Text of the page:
Reader Chuck asked about the 3.8% Medicare tax in the health care reform law.
"Does the 3.8% tax on unearned income kick in all at once? You could be looking at an infinity percent marginal rate if you have, say $199,999 in wage income, and $50,000 in capital gains if one extra dollar of income costs $1900 in tax, for example."
The most definitive answer has to come from the law itself. The law containing this provision is HR 4872 Health Care and Education Reconciliation Act of 2010 (full text in PDF). The Act says in Sec. 1411 (page 33 in the PDF, bold emphasis added by me):
"(a) IN GENERAL. – Except as provided in subsection (e) –
(1) APPLICATION TO INDIVIDUALS. In the case of an individual, there is hereby imposed (in addition to any other tax imposed by this subtitle) for each taxable year a tax equal to 3.8 percent of the lesser of –
(A) net investment income for such taxable year, or
(B) the excess (if any) of –
(i) the modified adjusted gross income for such taxable year, over
(ii) the threshold amount."
The threshold amount in Sec. 1411(a)(1)(B)(ii) is the $200,000 single, $250,000 married filing separately number widely reported in the media.
The net investment income in Sec. 1411(a)(1)(A) includes interest, dividends, annuities, royalties, rents, and capital gains. Distributions from qualified plans or IRAs are not included. It does not make any distinction between qualified and ordinary dividends or between short-term and long-term capital gains. All dividends and capital gains are subject to the new Medicare tax equally.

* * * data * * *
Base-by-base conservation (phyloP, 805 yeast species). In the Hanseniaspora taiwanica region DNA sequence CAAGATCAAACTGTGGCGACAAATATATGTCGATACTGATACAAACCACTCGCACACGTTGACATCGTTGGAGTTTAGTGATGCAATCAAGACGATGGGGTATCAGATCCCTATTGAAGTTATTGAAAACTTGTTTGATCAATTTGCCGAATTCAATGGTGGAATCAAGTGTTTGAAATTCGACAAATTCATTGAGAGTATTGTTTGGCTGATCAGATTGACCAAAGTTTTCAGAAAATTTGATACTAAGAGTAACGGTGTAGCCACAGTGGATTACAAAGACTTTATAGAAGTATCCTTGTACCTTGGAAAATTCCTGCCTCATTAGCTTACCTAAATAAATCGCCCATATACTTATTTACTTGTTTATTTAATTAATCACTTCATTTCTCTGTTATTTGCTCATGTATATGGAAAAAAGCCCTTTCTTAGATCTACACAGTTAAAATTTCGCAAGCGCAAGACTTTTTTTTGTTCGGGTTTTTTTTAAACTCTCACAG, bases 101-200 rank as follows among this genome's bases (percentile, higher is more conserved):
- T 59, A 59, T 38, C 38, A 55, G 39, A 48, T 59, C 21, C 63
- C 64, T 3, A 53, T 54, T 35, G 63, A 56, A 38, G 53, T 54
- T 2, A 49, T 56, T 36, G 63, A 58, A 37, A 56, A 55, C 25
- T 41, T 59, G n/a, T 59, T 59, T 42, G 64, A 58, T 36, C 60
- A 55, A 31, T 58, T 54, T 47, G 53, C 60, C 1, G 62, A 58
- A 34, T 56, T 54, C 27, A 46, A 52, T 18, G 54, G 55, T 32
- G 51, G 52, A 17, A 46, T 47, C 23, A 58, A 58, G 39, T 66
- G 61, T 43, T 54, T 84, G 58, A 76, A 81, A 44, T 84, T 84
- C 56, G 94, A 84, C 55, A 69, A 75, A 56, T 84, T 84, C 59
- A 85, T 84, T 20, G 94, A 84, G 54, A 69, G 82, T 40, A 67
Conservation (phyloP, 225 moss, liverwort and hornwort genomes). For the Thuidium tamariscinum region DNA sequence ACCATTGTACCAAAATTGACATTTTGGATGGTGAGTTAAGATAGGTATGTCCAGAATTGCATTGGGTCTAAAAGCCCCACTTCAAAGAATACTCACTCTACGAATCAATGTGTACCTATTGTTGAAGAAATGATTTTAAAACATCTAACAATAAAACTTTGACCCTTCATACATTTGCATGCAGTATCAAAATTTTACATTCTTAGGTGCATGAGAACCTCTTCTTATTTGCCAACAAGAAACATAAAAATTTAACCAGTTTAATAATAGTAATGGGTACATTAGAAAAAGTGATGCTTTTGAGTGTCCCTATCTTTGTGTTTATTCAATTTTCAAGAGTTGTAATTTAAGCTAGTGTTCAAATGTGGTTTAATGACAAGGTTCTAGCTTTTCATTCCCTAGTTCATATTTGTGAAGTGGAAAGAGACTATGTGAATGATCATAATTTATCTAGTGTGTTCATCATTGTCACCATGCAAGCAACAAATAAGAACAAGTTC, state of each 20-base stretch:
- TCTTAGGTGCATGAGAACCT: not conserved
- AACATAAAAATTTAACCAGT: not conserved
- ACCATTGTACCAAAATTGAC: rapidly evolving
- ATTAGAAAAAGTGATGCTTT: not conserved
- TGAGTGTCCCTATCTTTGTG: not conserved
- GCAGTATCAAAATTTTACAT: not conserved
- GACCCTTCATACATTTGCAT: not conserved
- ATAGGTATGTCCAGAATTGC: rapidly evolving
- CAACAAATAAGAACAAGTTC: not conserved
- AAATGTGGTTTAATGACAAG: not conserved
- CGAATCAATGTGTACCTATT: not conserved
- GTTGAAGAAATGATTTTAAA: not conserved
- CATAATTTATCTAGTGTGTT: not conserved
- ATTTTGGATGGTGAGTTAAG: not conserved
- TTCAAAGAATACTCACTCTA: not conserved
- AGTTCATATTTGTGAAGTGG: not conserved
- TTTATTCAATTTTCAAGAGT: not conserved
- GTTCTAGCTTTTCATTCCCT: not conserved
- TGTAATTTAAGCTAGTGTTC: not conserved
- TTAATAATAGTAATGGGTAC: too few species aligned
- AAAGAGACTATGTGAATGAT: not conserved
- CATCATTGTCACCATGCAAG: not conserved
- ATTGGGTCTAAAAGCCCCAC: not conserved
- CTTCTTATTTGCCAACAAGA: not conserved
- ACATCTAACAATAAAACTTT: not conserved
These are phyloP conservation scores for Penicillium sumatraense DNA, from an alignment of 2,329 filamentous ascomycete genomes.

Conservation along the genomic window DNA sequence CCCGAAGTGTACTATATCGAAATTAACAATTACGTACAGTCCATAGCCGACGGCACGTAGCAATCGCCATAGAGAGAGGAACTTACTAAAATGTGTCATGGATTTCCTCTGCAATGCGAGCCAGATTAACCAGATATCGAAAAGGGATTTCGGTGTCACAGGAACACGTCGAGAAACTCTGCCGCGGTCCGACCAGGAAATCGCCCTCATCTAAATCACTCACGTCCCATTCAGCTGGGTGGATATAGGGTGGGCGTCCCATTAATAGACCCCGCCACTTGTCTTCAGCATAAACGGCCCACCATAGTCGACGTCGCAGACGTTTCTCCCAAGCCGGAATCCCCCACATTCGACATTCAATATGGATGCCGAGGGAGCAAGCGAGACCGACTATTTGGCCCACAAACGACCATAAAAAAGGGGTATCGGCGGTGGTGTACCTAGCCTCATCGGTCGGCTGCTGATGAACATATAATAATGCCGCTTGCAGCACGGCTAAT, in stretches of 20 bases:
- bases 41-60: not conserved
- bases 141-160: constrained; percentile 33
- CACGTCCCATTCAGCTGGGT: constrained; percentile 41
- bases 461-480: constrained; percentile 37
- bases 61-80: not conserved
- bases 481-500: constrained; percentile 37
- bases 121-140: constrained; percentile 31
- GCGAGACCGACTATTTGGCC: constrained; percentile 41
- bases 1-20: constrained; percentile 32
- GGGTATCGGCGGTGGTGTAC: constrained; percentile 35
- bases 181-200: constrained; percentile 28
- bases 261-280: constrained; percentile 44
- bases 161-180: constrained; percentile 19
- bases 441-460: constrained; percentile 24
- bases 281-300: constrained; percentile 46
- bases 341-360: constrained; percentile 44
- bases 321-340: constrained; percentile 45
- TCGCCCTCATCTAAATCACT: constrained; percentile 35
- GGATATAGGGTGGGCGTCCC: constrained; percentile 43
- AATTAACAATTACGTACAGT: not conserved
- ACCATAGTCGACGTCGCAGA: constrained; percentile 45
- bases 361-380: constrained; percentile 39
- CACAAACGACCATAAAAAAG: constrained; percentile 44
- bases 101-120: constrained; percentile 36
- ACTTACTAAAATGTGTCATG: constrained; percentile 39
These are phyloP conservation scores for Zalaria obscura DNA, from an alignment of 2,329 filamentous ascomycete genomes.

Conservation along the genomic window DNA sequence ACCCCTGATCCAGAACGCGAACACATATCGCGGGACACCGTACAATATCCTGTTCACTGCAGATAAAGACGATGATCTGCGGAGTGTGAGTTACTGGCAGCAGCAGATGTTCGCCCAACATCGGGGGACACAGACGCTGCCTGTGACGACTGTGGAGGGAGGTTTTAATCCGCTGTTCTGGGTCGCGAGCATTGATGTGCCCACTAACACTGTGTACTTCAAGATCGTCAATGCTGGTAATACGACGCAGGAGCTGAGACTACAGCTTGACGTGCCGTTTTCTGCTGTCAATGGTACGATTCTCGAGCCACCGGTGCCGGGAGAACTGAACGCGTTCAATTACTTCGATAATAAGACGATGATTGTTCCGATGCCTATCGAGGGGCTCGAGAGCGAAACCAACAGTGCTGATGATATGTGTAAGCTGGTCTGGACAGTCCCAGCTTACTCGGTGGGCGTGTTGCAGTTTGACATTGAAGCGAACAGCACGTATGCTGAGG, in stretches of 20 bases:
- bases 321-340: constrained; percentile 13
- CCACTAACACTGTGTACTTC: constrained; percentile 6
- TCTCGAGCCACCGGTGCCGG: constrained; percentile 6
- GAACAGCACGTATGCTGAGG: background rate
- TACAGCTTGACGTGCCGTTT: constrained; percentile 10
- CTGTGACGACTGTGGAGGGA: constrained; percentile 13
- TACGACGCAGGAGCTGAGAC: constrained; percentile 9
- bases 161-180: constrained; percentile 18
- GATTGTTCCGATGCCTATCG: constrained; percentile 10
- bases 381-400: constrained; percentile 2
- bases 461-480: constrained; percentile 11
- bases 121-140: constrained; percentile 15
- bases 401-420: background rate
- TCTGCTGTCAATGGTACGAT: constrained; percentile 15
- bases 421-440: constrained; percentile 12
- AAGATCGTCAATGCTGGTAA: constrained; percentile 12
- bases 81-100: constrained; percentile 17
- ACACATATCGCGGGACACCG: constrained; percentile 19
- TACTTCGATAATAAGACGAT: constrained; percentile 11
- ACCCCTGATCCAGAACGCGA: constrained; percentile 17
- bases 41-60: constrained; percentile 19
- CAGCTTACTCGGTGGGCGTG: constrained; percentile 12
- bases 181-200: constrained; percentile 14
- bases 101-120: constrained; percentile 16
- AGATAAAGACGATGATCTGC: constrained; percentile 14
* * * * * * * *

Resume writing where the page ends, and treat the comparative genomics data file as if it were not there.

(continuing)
Because interest from muni bonds is not part of the modified adjusted gross income, it will not be affected by this new Medicare tax.
Here are two examples for a married couple filing jointly with $260,000 in modified adjusted gross income (both earned and unearned):
Example 1: Earned income $259k, unearned $1,000. The extra 3.8% Medicare tax applies to only the $1,000 unearned income. Extra tax = $1,000 * 3.8% = $38.
Example 2: Earned income $50k, unearned $210k. The extra 3.8% Medicare tax applies to the excess of MAGI over $250k, which is $50k + $210k – $250k = $10k, because it’s less than the $210k unearned income. Extra tax = $10,000 * 3.8% = $380.
The new Medicare tax on investment income makes muni bond mutual funds more attractive than taxable bonds, CDs, and savings accounts.
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